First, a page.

EAGER: Refining glacial lake history in Taylor Valley, East Antarctica with alternative geochronometers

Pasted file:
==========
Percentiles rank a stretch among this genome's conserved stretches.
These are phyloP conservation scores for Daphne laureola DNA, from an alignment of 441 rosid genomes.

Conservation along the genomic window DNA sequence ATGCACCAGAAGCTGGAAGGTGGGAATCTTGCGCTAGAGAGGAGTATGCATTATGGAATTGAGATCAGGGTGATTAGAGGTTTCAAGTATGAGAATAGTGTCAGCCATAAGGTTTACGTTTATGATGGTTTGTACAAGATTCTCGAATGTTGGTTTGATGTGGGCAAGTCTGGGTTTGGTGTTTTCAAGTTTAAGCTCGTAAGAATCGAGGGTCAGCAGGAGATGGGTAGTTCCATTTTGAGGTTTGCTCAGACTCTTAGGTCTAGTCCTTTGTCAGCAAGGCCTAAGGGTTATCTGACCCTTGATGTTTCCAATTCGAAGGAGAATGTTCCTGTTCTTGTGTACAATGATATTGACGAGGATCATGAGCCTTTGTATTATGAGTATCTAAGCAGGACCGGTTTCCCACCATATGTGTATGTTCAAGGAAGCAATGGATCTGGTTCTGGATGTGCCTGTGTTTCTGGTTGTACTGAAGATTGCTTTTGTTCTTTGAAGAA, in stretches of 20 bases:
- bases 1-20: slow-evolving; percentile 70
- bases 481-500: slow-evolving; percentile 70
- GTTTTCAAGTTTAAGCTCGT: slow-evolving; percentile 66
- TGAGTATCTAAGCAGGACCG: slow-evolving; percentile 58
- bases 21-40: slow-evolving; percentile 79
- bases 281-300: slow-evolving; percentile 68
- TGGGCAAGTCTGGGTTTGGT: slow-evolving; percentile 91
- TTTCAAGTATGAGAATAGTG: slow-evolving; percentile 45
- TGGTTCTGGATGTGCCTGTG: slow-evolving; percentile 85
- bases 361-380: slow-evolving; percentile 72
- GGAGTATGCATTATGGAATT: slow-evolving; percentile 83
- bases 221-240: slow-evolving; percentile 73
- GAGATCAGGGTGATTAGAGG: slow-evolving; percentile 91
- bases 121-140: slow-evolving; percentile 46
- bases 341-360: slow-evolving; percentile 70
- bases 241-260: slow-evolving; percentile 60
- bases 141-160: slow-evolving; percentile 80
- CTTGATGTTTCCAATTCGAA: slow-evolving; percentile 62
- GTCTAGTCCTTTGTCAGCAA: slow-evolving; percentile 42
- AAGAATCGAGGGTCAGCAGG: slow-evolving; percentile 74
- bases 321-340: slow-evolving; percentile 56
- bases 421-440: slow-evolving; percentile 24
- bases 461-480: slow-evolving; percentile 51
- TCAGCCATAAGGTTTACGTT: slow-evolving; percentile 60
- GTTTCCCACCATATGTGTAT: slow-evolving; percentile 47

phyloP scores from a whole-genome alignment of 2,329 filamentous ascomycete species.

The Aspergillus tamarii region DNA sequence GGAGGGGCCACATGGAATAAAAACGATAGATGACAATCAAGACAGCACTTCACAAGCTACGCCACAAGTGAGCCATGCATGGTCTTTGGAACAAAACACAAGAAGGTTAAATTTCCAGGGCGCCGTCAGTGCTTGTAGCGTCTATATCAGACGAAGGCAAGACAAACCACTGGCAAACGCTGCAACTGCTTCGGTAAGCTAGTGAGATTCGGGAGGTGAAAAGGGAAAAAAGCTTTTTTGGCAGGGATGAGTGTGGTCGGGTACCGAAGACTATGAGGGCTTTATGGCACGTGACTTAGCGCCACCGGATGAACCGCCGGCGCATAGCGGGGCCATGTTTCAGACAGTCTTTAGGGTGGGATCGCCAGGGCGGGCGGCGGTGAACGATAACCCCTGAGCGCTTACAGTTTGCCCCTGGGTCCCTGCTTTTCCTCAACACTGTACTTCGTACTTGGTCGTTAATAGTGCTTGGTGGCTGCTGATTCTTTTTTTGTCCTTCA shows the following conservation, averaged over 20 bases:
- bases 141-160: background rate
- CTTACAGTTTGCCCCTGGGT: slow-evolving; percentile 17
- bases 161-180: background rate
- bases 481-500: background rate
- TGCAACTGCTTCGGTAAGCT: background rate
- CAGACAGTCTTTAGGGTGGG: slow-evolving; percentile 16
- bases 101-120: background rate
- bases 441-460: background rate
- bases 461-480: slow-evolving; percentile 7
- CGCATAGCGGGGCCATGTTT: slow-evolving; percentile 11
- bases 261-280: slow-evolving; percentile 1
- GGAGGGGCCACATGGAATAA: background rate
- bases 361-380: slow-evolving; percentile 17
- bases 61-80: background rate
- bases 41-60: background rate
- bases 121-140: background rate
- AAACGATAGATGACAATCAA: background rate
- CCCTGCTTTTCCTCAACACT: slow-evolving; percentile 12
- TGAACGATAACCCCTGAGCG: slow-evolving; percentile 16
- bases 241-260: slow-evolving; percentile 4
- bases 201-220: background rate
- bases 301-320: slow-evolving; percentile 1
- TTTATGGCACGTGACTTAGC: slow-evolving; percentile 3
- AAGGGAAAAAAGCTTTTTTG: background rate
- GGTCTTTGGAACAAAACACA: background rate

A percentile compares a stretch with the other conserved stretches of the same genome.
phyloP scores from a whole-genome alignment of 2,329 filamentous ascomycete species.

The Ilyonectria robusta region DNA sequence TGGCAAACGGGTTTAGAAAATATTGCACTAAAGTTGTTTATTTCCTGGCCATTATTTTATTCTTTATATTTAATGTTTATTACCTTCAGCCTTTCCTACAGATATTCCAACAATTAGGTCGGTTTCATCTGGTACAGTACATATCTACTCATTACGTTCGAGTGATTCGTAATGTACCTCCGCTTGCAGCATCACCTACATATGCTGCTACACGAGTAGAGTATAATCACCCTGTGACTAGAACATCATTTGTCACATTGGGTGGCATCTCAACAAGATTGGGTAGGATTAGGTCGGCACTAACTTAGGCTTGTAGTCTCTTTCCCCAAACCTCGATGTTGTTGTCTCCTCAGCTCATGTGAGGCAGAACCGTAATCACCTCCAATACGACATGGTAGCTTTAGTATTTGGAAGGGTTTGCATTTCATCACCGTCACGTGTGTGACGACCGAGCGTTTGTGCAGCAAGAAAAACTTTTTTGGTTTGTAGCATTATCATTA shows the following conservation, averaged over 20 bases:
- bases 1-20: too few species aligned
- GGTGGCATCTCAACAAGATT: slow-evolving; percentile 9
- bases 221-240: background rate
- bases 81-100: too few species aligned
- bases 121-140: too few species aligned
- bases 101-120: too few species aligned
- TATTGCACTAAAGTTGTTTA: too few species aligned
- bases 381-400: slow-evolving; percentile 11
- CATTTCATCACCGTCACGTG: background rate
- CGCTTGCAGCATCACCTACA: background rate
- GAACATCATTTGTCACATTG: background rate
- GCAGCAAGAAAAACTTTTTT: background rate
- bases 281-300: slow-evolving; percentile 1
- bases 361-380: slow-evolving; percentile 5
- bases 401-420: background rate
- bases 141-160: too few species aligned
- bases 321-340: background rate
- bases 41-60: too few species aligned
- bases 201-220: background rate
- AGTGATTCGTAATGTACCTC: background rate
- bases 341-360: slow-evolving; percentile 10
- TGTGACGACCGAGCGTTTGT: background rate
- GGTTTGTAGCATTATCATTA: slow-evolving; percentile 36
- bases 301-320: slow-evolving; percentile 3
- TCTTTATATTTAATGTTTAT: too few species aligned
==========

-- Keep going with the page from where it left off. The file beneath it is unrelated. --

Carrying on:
The closed basin lakes of Taylor Valley fluctuate in lake level, responding to the net balance of water gain and loss. Geomorphologic evidence suggests that past lake levels in Taylor Valley were once much higher than they are today. Past studies have largely targeted organic radiocarbon as a means for dating these past lake levels. However, an unconstrained radiocarbon reservoir effect in the region reduces the credibility of those data and the lake level chronologies they produce. Alternative geochronometers are therefore necessary to validify or augment the lake level records produced using organic radiocarbon. This research tests the overarching hypothesis that a multi-proxy geochronologic approach can constrain the timing of major changes in Taylor Valley lake levels. The goals of this study are to provide a coarse-scale absolute chronology for lake level fluctuation in Taylor Valley in order to test the validity of the lake level record hypothesized by the organic radiocarbon datasets, demonstrate that in situ 14C and OSL are effective means to understand the physical dynamics of ancient water bodies, and increase the current understanding of polar lacustrine and ice sheet responses to past and present climatic changes.
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